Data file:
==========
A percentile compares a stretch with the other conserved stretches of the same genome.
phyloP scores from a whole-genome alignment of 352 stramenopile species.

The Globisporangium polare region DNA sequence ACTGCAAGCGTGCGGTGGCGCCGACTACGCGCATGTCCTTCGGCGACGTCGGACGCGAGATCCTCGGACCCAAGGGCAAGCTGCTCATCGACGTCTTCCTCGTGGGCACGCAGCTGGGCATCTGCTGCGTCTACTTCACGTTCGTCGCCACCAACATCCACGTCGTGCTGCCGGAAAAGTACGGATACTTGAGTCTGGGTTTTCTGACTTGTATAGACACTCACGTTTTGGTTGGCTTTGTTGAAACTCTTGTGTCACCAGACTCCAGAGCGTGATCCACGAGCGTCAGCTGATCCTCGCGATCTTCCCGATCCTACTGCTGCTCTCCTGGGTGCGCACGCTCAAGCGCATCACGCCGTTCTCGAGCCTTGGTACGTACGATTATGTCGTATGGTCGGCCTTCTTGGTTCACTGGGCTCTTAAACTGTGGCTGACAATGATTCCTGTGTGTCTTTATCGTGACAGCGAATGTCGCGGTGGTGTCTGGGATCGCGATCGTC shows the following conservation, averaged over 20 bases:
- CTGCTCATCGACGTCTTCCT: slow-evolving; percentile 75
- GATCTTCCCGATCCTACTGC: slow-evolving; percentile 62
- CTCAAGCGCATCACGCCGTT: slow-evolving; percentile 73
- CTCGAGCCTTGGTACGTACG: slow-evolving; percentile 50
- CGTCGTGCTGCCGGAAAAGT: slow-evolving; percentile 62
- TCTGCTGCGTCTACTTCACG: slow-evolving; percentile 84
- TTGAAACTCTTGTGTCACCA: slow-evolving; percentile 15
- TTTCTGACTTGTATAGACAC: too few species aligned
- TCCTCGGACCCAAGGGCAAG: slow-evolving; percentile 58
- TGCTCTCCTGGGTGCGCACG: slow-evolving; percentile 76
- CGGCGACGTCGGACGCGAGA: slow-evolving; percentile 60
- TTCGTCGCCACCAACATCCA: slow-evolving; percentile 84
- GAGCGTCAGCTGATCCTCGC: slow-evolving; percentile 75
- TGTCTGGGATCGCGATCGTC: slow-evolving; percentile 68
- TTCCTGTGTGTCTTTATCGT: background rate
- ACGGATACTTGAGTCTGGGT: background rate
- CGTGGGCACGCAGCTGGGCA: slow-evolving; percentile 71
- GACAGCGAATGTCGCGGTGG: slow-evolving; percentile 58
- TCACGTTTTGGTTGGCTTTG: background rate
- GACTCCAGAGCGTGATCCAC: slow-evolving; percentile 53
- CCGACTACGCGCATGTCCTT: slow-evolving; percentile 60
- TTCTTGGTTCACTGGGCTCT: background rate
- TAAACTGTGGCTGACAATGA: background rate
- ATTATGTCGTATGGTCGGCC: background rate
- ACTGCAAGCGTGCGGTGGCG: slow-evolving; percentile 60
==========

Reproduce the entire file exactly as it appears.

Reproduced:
A percentile compares a stretch with the other conserved stretches of the same genome.
phyloP scores from a whole-genome alignment of 352 stramenopile species.

The Globisporangium polare region DNA sequence ACTGCAAGCGTGCGGTGGCGCCGACTACGCGCATGTCCTTCGGCGACGTCGGACGCGAGATCCTCGGACCCAAGGGCAAGCTGCTCATCGACGTCTTCCTCGTGGGCACGCAGCTGGGCATCTGCTGCGTCTACTTCACGTTCGTCGCCACCAACATCCACGTCGTGCTGCCGGAAAAGTACGGATACTTGAGTCTGGGTTTTCTGACTTGTATAGACACTCACGTTTTGGTTGGCTTTGTTGAAACTCTTGTGTCACCAGACTCCAGAGCGTGATCCACGAGCGTCAGCTGATCCTCGCGATCTTCCCGATCCTACTGCTGCTCTCCTGGGTGCGCACGCTCAAGCGCATCACGCCGTTCTCGAGCCTTGGTACGTACGATTATGTCGTATGGTCGGCCTTCTTGGTTCACTGGGCTCTTAAACTGTGGCTGACAATGATTCCTGTGTGTCTTTATCGTGACAGCGAATGTCGCGGTGGTGTCTGGGATCGCGATCGTC shows the following conservation, averaged over 20 bases:
- CTGCTCATCGACGTCTTCCT: slow-evolving; percentile 75
- GATCTTCCCGATCCTACTGC: slow-evolving; percentile 62
- CTCAAGCGCATCACGCCGTT: slow-evolving; percentile 73
- CTCGAGCCTTGGTACGTACG: slow-evolving; percentile 50
- CGTCGTGCTGCCGGAAAAGT: slow-evolving; percentile 62
- TCTGCTGCGTCTACTTCACG: slow-evolving; percentile 84
- TTGAAACTCTTGTGTCACCA: slow-evolving; percentile 15
- TTTCTGACTTGTATAGACAC: too few species aligned
- TCCTCGGACCCAAGGGCAAG: slow-evolving; percentile 58
- TGCTCTCCTGGGTGCGCACG: slow-evolving; percentile 76
- CGGCGACGTCGGACGCGAGA: slow-evolving; percentile 60
- TTCGTCGCCACCAACATCCA: slow-evolving; percentile 84
- GAGCGTCAGCTGATCCTCGC: slow-evolving; percentile 75
- TGTCTGGGATCGCGATCGTC: slow-evolving; percentile 68
- TTCCTGTGTGTCTTTATCGT: background rate
- ACGGATACTTGAGTCTGGGT: background rate
- CGTGGGCACGCAGCTGGGCA: slow-evolving; percentile 71
- GACAGCGAATGTCGCGGTGG: slow-evolving; percentile 58
- TCACGTTTTGGTTGGCTTTG: background rate
- GACTCCAGAGCGTGATCCAC: slow-evolving; percentile 53
- CCGACTACGCGCATGTCCTT: slow-evolving; percentile 60
- TTCTTGGTTCACTGGGCTCT: background rate
- TAAACTGTGGCTGACAATGA: background rate
- ATTATGTCGTATGGTCGGCC: background rate
- ACTGCAAGCGTGCGGTGGCG: slow-evolving; percentile 60